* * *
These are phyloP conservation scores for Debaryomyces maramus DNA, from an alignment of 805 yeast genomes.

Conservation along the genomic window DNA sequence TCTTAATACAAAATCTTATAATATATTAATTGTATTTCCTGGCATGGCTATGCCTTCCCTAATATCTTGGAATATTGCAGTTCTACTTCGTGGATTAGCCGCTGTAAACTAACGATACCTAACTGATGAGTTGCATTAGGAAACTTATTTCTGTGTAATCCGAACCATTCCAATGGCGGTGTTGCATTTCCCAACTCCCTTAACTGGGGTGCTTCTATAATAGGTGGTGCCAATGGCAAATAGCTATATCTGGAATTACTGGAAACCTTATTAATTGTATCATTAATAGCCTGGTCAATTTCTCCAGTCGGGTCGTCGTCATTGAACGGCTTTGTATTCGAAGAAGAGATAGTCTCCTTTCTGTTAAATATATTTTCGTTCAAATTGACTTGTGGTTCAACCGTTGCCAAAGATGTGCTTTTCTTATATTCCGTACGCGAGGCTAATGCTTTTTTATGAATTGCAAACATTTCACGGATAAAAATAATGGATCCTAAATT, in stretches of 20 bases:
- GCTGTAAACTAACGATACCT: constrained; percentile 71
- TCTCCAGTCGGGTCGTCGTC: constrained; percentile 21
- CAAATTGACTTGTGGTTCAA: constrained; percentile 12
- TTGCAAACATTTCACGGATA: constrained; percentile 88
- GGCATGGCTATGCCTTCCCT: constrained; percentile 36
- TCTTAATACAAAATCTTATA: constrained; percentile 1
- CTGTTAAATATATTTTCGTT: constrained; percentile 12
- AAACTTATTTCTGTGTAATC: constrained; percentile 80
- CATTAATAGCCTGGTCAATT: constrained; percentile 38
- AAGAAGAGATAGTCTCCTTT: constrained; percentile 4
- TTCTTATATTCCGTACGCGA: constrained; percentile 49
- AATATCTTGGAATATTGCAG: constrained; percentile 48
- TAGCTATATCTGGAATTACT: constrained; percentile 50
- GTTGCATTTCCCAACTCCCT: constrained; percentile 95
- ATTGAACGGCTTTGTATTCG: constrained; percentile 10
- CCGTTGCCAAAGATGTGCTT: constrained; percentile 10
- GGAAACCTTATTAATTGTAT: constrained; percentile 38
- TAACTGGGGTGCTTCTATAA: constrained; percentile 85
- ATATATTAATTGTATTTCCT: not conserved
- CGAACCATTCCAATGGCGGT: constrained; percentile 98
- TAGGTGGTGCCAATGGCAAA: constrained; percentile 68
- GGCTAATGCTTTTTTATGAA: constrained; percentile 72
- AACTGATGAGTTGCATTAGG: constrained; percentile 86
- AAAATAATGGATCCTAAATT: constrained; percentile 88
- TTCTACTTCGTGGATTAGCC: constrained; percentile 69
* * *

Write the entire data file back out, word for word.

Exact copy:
These are phyloP conservation scores for Debaryomyces maramus DNA, from an alignment of 805 yeast genomes.

Conservation along the genomic window DNA sequence TCTTAATACAAAATCTTATAATATATTAATTGTATTTCCTGGCATGGCTATGCCTTCCCTAATATCTTGGAATATTGCAGTTCTACTTCGTGGATTAGCCGCTGTAAACTAACGATACCTAACTGATGAGTTGCATTAGGAAACTTATTTCTGTGTAATCCGAACCATTCCAATGGCGGTGTTGCATTTCCCAACTCCCTTAACTGGGGTGCTTCTATAATAGGTGGTGCCAATGGCAAATAGCTATATCTGGAATTACTGGAAACCTTATTAATTGTATCATTAATAGCCTGGTCAATTTCTCCAGTCGGGTCGTCGTCATTGAACGGCTTTGTATTCGAAGAAGAGATAGTCTCCTTTCTGTTAAATATATTTTCGTTCAAATTGACTTGTGGTTCAACCGTTGCCAAAGATGTGCTTTTCTTATATTCCGTACGCGAGGCTAATGCTTTTTTATGAATTGCAAACATTTCACGGATAAAAATAATGGATCCTAAATT, in stretches of 20 bases:
- GCTGTAAACTAACGATACCT: constrained; percentile 71
- TCTCCAGTCGGGTCGTCGTC: constrained; percentile 21
- CAAATTGACTTGTGGTTCAA: constrained; percentile 12
- TTGCAAACATTTCACGGATA: constrained; percentile 88
- GGCATGGCTATGCCTTCCCT: constrained; percentile 36
- TCTTAATACAAAATCTTATA: constrained; percentile 1
- CTGTTAAATATATTTTCGTT: constrained; percentile 12
- AAACTTATTTCTGTGTAATC: constrained; percentile 80
- CATTAATAGCCTGGTCAATT: constrained; percentile 38
- AAGAAGAGATAGTCTCCTTT: constrained; percentile 4
- TTCTTATATTCCGTACGCGA: constrained; percentile 49
- AATATCTTGGAATATTGCAG: constrained; percentile 48
- TAGCTATATCTGGAATTACT: constrained; percentile 50
- GTTGCATTTCCCAACTCCCT: constrained; percentile 95
- ATTGAACGGCTTTGTATTCG: constrained; percentile 10
- CCGTTGCCAAAGATGTGCTT: constrained; percentile 10
- GGAAACCTTATTAATTGTAT: constrained; percentile 38
- TAACTGGGGTGCTTCTATAA: constrained; percentile 85
- ATATATTAATTGTATTTCCT: not conserved
- CGAACCATTCCAATGGCGGT: constrained; percentile 98
- TAGGTGGTGCCAATGGCAAA: constrained; percentile 68
- GGCTAATGCTTTTTTATGAA: constrained; percentile 72
- AACTGATGAGTTGCATTAGG: constrained; percentile 86
- AAAATAATGGATCCTAAATT: constrained; percentile 88
- TTCTACTTCGTGGATTAGCC: constrained; percentile 69